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State Regulates Edible Marijuana Products

October 2, 2014

When Washington legalized recreational use of marijuana, most thought about the smoking of it—joints, bongs and pipes. Few imagined the culinary and market potential of cannabis-infused food and drink, except the makers of such who had been confined to the medical market. But along with this enticing market comes a whole new level of regulation and concern with normalization to teens. And it so easy to simply eat too much and get too high.

Seattle, Washington - Since the passage of Washington State’s I-502, one sees and smells marijuana everywhere. But not all that pot is going up in smoke. Cannabis-infused foods, commonly referred to as edibles, are joining giant jars of bud on the shelves of licensed recreational stores. Although the medical marijuana dispensaries have been serving up amazing varieties of edibles for years, the recreational market is just getting started.

Marijuana infused tea, a product of Evergreen Herbal.

In Seattle’s Sodo district, Evergreen Herbal owner Marco Hoffman is renovating a manufacturing space to make and bake a range of cannabis edibles and drinkables for the recreational market. Evergreen Herbal’s wares include fruit flavored drinks, chocolate bars, and teas—yes, even chai−with honey sticks to go with them.  His research team is crazy with new ideas.

“We can basically put cannabis in just about any product. The possibilities are endless,” says Hoffman.

It’s not like eating pot is anything new. The magic brownie is as legendary as The Grateful Dead and the summer of love.

Mary White, a medical cannabis user and cook, inspects her personal plants with producer Stephen Hegg.

But Mary White, a chef and owner of The Pantry Raid, a school that teaches others how to cook deliciously with cannabis, warns people to watch out. Eating pot is a completely different experience than smoking it, she says.

“You’ve got to know, actually, more about edibles than you need to know just about pot.”

White uses pot for medical reasons and prefers to eat it. She grows her own plants - her West Seattle deck is lined with thick plants flourishing in the direct West Seattle sun.   

Her advice to people looking to try edibles? Start slow.

“You have to wait at least a half an hour or forty-five minutes [after consuming], and if you don’t, that’s when people eat too much.”

With the growing popularity of edibles, many questions arise. What is inside each edible? How much should you eat?

The Washington State Liquor Control Board (LCB) is addressing some of those questions with regulations for producers. The two basic concerns, says LCB director Rick Garza, is for “an adult user to understand the product that they’re consuming…and keeping it out of the hands of children.”

The LCB has standards for dosage and labeling, with a big focus on how much THC, marijuana’s chief psychoactive ingredient, should be in a single product or serving size. A lot of mandatory testing happens in a facility like Evergreen Herbal—all of it reported to the state.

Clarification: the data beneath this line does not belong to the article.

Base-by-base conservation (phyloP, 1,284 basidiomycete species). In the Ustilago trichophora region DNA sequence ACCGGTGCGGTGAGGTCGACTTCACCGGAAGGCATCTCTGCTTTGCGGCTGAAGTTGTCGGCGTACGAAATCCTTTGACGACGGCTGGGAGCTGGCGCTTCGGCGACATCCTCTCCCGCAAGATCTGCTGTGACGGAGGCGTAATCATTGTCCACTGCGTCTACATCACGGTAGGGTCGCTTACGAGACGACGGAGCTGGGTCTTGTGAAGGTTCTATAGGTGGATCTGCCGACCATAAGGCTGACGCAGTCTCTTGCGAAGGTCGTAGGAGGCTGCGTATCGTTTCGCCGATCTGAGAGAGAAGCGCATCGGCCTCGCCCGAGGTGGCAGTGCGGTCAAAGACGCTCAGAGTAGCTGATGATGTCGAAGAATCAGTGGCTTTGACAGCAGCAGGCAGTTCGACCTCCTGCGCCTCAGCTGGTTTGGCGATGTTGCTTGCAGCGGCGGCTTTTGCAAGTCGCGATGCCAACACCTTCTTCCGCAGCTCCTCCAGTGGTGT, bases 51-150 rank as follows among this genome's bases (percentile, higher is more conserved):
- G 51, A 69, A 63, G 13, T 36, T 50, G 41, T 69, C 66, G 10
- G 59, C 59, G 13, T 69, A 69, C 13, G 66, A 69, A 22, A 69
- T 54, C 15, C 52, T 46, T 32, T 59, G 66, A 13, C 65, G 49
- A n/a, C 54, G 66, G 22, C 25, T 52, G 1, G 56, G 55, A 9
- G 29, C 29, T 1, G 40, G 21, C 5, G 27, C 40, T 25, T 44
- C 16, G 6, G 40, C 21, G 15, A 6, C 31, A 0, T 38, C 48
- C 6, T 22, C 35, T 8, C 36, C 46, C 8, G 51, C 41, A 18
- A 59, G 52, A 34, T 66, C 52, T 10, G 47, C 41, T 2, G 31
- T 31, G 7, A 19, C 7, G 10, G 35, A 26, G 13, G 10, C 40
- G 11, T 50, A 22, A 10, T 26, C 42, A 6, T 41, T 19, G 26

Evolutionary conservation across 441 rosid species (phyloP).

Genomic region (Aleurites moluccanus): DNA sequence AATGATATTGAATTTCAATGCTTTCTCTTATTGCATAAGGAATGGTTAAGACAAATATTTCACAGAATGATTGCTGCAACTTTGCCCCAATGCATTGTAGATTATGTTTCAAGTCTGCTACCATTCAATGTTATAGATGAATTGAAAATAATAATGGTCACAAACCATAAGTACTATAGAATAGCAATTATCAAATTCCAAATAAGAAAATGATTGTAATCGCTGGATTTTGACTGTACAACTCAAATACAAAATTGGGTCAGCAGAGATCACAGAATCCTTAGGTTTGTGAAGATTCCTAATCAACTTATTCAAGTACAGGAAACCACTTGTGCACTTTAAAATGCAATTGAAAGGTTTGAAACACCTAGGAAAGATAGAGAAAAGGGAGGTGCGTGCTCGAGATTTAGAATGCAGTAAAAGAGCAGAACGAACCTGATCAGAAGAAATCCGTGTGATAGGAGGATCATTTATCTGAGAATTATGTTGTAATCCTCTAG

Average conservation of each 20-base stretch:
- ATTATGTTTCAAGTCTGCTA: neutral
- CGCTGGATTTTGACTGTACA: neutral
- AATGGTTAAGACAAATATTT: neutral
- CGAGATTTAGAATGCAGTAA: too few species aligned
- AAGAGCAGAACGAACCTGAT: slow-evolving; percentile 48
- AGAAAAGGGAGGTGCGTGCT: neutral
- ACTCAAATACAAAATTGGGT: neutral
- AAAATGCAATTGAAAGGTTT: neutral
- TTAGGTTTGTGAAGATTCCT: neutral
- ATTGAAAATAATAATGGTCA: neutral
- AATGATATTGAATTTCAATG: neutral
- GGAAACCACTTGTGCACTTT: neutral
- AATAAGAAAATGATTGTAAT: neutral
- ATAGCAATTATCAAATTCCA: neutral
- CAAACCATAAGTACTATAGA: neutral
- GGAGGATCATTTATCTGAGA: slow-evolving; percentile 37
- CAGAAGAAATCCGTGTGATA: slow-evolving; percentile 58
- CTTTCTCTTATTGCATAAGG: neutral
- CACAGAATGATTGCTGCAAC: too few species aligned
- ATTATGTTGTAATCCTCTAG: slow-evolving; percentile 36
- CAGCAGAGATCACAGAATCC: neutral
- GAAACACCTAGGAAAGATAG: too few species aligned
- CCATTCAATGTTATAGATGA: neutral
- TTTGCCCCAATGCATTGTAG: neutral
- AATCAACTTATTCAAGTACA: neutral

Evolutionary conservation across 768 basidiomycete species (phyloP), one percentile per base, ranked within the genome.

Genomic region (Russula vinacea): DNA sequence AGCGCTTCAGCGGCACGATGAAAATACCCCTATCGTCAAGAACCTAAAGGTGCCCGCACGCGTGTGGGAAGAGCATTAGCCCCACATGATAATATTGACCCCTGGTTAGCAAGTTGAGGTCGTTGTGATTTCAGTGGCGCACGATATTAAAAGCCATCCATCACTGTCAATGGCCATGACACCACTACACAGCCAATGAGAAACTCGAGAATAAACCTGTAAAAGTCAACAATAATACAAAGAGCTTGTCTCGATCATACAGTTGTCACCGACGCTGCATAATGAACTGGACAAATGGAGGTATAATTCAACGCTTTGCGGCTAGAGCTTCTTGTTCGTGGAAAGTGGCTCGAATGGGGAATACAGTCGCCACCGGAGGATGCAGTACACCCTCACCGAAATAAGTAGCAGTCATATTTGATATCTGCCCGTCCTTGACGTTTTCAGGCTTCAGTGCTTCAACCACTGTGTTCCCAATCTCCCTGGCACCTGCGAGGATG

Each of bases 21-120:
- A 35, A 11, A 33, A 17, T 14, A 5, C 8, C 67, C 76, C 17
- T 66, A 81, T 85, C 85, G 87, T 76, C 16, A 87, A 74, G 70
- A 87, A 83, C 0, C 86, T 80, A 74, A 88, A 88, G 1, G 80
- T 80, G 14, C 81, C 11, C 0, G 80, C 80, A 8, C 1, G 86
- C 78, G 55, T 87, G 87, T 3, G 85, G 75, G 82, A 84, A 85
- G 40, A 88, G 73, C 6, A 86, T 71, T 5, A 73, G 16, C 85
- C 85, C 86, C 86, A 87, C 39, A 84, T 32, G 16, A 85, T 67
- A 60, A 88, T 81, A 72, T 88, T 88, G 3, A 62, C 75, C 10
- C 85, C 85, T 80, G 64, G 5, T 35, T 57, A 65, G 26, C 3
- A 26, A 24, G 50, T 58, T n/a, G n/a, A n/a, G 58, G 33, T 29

Entrepreneur Tim Moxey moved to Seattle from England to get into the cannabis baking business, and says the LCB aren’t the only ones concerned about dosage.

4:20 Chocolate bars, a product of Evergreen Herbal, with labels that show 65mg of THC in each bar.

“I think there’s a degree of responsibility that the consumer has to take on about having some awareness as to what would be too much, “says Moxey. “And passing that onto the consumer is helpful advice. And if you know what 10mg [of THC] is, 10mg should be okay for a lot of people.”

Moxey’s bakery, Botanica Seattle, will target users who want a subtle experience with a single, low dose serving.

In North Seattle, mother and school volunteer Cherylynne Crowther says Seattle schools are already confiscating pot edibles from students. She works with a group concerned with teen substance abuse, and sees edibles as another confusing message to youth.

“We have to be really careful and recognize that this is a drug packaged in a sweet. “ Adding, “The more access adults have, the more access kids have.”

As cannabis treats hit store shelves, almost everyone agrees there’s a huge potential market in them from both experienced and first time users who look for a different kind of high.



Made possible in part by

Stephen Hegg

Stephen is a 25-year veteran of KCTS, producing a wide range of cultural and public affairs series, documentaries and arts programming.  His credits include PIE, Something in the Water  (PBS feature on Seattle’s indie music scene), the gala opening of Benaroya Hall, and documentaries on Asahel and Edward Curtis, Dan Sullivan and Doris Chase.  Seattle-born, Hegg is a graduate of Whitworth University and is also an accomplished violinist and avid cyclist.

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There are 2 comments

Read Comments Hide Comments the video it is said that having a candy bar with 100mg of THC in you hand is like having a fifth of whiskey in you hand......sorry, but my ***B*S*** meter just blew up...100mg of THC would not have near the detrimental effects that the alcohol has...where do they dig up their “facts”?...

His point was that you shouldn't consume 100 mg of THC all at once, just like you wouldn't drink a fifth of whiskey all at once- he wasn't saying they had the same effects.